Children born to women who had gestational diabetes
and drank at least one artificially sweetened
beverage per day during pregnancy were more likely
to be overweight or obese at age 7, compared to
children born to women who had gestational diabetes
and drank water instead of artificially sweetened
beverages, according to a study led by researchers
at the National Institutes of Health.
Childhood obesity is
known to increase the risk for certain health
problems later in life, such as diabetes, heart
disease, stroke and some cancers. The study appears
online in the International Journal of Epidemiology.
According to the study
authors, as the volume of amniotic fluid increases,
pregnant women tend to increase their consumption of
To avoid extra calories,
many pregnant women replace sugar-sweetened soft
drinks and juices with beverages containing
Citing prior research
implicating artificially sweetened beverages in
weight gain, the study authors sought to determine
if diet beverage consumption during pregnancy could
influence the weight of children.
“Our findings suggest
that artificially sweetened beverages during
pregnancy are not likely to be any better at
reducing the risk for later childhood obesity than
sugar-sweetened beverages,” said the study’s senior
author, Cuilin Zhang, Ph.D., in the Epidemiology
Branch at NIH’s Eunice Kennedy Shriver National
Institute of Child Health and Human Development (NICHD).
“Not surprisingly, we
also observed that children born to women who drank
water instead of sweetened beverages were less
likely to be obese by age 7.”
The researchers analyzed
data collected from 1996 to 2002 by the Danish
National Birth Cohort, a long-term study of
pregnancies among more than 91,000 women in Denmark.
At the 25th week of
pregnancy, the women completed a detailed
questionnaire on the foods they ate.
The study also collected
data on the children’s weight at birth and at 7
In the current study,
the NICHD team limited their analysis to data from
more than 900 pregnancies that were complicated by
gestational diabetes, a type of diabetes that occurs
only during pregnancy.
Approximately 9 percent
of these women reported consuming at least one
artificially sweetened beverage each day.
Their children were 60
percent more likely to have a high birth weight,
compared to children born to women who never drank
sweetened beverages. At age 7, children born to
mothers who drank an artificially sweetened beverage
daily were nearly twice as likely to be overweight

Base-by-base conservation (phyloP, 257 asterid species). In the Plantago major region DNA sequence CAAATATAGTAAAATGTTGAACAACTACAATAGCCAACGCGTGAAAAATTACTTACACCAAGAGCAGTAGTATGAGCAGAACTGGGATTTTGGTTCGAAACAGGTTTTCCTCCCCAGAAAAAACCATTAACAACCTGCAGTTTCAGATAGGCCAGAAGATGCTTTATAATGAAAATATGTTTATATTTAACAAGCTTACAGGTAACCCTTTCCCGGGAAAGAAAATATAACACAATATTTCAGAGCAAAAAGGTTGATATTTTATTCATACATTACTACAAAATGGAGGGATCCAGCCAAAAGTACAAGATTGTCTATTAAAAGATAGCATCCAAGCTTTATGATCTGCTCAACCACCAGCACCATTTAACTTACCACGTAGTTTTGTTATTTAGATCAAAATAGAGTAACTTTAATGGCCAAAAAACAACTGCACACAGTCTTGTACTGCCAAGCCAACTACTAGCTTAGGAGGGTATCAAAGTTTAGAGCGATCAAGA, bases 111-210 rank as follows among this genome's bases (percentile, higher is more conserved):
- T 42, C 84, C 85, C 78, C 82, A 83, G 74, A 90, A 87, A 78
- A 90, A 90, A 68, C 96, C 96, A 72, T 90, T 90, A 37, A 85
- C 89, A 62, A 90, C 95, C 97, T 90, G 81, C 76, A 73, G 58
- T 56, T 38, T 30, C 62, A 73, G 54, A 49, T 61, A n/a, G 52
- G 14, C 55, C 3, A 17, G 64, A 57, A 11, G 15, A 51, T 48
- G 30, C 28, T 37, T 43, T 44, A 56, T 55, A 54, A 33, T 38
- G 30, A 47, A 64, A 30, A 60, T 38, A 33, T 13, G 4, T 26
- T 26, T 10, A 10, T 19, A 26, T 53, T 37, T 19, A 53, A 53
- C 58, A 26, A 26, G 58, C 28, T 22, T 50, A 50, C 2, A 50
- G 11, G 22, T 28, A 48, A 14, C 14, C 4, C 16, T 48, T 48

Consuming a daily
artificially sweetened beverage appeared to offer no
advantages over consuming a daily sugar-sweetened
At age 7, children born
to both groups were equally likely to be overweight
or obese. However, women who substituted water for
sweetened beverages reduced their children’s obesity
risk at age 7 by 17 percent.
It is not well
understood why drinking artificially sweetened
beverages compared to drinking water may increase
The authors cited an
animal study that associated weight gain with
changes in the types of bacteria and other microbes
in the digestive tract.
Another animal study
suggested that artificial sweeteners may increase
the ability of the intestines to absorb the blood
Other researchers found
evidence in rodents that, by stimulating taste
receptors, artificial sweeteners desensitized the
animals’ digestive tracts, so that they felt less
full after they ate and were more likely to overeat.
The authors caution that
more research is necessary to confirm and expand on
their current findings.
Although they could
account for many other factors that might influence
children’s weight gain, such as breastfeeding, diet
and physical activity levels, their study couldn’t
definitively prove that maternal artificially
sweetened beverage consumption caused the children
to gain weight.
The authors mention
specifically the need for studies that use more
contemporary data, given recent upward trends in the
consumption of artificially sweetened beverages.
They also call for
additional investigation on the effects of drinking
artificially sweetened beverages among high-risk
For more information
Maternal consumption of artificially sweetened
beverages during pregnancy, and offspring growth
through 7 years of age: a prospective cohort study.
International Journal of Epidemiology
U.S. National Institutes of Health